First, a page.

Cross-layer mimo-links exploiting packet switching and adaptive modulation for TCP/IP enabled volcano monitoring networks
Date of Issue2014
School of Computer Engineering
Parallel and Distributed Computing Centre
Earth Observatory of Singapore
The effects of sub-channel packet routing and adaptive modulation (AM) are explored in this thesis for MIMO linking system under differing channel conditions. The challenges is to exploit time-varying imbalances between logical sub-channels by different cross-layer routing and modulation strategies to improve overall goodput. An investigation of several network simulation tools is presented in order to choose an appropriate simulation and modelling tool, particularly to be used and fitted to the wider EOS (Earth Observatory of Singapore) project. Several important aspects such the availability of protocol model, simulation capabilities and academic acceptance, emphasis on unsophisticated attributes such as debugging and GUI environment, open source nature, and cost issues are also considered to accommodate non-specialist users (i.e. earth scientists) who are the target recipients of the wider EOS research project. Discussions and analysis are given prior to selecting OMNeT++ as the basis for the ongoing simulations. Further assessments were made and verified by presenting a simulated model implementing segmentation and reassembly (SAR) concepts combined with local error control mechanism in the form of ACK/NACK triggered retries with timeout. As a main contribution, MIMO sub-channel characteristics are modelled in terms of frame-by-frame BER, channel delay, and data rate to explore the effect of channel BER imbalance by implementing frame-by-frame sub-channel re-routing and retry mechanism with the aim of improving overall goodput. Several simulations are derived which make use of the TCP protocol through the use of an open-source simulation package within the OMNeT++ environment named INET. Scenario models are created from a single protocol link and then extended into dual wireless sub-channels, and the final interesting quad-parallel independent link model (Quad-PILM). For both dual- and quad- link models, two novel switching methods: SWS and PLD, and two retry scenarios are set up: RDL and RRL, to explore how re-transmissions can be adjusted to take advantage of short-term channel imbalances. We investigate the system in the light of goodput under various channel differences. As a final model, a BER-directed adaptive modulation switching scheme, based on a quad- parallel link model, is evaluated. This cross-layer design relates to physical, data link, and transport layers. Although it technically breaks a strict layering concept, even a simple switching scheme with a very clean layered interface, is shown to yield a performance improvement. Based on our analysis, we determine the degree of improvement achievable through the proposed scheme, and show that the technique may be advantageous for multiple antenna systems employed in cross-layer designs. This thesis demonstrates that even quite simple switching heuristics and two-way packet re-routing mechanisms can provide an overall improvement in a common real-world situation where MIMO sub-channels exhibit slightly unequal error rates for durations of one or more transmission frames.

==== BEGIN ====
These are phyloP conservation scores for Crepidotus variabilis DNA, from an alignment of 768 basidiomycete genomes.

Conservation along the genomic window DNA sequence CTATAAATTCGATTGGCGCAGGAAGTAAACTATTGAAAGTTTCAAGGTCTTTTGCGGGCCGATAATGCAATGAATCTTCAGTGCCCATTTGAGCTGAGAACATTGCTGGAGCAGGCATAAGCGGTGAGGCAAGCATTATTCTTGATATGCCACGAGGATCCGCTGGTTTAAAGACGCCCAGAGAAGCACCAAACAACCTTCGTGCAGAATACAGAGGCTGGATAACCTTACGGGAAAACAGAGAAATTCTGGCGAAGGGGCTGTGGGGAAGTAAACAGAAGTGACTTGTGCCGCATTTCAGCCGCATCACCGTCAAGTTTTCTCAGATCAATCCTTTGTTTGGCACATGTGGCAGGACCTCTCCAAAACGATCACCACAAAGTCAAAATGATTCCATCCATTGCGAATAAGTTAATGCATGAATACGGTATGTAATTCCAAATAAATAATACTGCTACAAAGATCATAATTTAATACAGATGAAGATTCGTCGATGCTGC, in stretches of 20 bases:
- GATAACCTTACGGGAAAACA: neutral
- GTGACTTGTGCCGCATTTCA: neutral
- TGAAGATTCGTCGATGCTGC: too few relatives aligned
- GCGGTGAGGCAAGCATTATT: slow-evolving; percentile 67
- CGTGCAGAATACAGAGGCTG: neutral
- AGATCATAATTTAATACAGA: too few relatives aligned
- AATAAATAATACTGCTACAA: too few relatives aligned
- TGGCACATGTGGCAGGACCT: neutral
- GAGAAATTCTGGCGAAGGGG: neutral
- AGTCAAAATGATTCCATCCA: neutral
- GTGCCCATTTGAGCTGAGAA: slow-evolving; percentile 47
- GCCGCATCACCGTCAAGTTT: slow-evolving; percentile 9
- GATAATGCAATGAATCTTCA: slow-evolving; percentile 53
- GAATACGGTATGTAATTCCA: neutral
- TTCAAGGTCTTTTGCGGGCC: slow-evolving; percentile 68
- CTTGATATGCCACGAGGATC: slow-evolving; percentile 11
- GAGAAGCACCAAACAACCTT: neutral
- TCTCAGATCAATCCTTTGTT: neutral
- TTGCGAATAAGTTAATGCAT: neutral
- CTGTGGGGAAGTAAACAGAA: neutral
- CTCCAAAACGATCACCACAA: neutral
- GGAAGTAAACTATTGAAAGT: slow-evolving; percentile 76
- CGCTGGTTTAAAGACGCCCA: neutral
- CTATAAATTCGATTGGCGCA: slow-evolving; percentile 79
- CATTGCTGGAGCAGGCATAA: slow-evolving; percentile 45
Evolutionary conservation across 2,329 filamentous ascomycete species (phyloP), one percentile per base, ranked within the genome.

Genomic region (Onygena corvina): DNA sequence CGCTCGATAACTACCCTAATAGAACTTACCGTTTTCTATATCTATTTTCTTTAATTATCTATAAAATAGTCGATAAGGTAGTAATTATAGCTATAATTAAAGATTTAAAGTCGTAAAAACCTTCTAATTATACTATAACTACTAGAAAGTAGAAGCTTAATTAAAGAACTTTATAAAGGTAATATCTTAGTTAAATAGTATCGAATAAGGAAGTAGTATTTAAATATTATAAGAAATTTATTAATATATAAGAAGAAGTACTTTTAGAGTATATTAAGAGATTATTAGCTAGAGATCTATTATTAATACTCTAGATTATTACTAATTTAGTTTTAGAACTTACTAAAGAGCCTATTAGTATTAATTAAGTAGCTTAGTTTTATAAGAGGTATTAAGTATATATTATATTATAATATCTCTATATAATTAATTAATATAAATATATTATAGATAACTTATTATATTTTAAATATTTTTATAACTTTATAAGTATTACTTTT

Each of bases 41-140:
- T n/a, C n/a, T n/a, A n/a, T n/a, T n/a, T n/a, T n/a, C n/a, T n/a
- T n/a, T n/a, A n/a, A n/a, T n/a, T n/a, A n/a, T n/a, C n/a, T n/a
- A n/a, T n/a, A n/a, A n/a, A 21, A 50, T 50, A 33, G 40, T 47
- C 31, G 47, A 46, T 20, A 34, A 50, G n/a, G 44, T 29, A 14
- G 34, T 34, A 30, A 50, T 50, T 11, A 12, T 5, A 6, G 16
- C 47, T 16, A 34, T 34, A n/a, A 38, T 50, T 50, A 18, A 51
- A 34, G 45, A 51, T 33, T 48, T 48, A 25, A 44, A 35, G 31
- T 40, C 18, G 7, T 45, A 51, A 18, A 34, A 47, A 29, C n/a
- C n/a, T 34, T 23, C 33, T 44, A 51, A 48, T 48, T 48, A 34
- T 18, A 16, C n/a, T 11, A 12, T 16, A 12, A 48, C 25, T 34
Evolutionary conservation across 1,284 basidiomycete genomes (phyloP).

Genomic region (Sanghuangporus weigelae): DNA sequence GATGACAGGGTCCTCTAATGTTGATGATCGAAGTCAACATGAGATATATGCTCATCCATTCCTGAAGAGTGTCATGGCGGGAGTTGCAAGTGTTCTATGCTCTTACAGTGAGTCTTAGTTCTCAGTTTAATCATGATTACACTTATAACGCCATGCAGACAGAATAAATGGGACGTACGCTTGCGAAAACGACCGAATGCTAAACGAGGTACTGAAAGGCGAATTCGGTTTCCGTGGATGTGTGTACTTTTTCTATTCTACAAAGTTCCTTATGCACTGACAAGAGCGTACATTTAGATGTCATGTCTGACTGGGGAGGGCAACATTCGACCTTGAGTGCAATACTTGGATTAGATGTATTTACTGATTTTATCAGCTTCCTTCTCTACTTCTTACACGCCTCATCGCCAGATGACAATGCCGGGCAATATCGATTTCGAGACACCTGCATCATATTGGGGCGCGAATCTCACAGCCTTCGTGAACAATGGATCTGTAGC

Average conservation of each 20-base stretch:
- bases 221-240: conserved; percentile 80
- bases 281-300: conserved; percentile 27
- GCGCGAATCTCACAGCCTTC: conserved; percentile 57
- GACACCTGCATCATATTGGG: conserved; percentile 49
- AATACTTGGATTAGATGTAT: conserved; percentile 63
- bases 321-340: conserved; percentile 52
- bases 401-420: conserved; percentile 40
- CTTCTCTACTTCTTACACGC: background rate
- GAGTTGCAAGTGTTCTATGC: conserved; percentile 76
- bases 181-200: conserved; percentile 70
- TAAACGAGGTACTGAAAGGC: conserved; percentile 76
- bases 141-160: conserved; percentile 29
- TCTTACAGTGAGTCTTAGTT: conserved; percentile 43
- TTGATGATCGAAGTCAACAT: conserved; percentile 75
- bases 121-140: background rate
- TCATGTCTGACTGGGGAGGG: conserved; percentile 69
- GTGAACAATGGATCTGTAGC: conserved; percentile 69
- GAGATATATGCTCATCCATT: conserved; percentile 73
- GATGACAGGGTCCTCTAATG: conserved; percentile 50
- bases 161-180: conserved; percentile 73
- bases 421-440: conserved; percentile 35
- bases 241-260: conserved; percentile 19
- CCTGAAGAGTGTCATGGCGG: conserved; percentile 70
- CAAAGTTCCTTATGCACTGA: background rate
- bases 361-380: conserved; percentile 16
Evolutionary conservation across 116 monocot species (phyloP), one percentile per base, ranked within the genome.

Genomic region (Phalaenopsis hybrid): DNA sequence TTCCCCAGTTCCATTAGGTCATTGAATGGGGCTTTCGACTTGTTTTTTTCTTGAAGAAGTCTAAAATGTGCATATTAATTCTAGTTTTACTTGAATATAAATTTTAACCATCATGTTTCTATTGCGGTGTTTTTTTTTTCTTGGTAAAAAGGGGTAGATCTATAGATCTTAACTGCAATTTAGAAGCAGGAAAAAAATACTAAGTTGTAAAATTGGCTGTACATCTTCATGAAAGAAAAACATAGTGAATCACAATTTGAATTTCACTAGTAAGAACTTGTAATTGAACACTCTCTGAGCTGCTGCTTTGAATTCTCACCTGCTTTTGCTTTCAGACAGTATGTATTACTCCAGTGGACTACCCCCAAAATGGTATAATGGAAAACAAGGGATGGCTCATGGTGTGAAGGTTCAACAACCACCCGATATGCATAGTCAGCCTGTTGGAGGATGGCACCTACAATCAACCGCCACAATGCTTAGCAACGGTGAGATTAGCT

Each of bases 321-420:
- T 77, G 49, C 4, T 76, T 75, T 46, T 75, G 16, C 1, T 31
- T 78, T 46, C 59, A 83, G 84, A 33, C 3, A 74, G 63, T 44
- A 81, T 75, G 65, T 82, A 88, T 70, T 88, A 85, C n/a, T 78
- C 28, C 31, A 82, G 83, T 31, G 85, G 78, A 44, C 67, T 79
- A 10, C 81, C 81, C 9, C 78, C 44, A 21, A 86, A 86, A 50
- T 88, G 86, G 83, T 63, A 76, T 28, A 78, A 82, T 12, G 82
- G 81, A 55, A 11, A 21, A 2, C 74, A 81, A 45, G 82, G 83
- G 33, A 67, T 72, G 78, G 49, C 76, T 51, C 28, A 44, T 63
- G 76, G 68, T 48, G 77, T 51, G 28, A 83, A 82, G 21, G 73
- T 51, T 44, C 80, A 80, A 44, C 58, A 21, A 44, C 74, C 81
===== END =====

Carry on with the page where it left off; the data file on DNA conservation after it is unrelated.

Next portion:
DRNTU::Engineering::Computer science and engineering::Computer systems organization::Computer-communication networks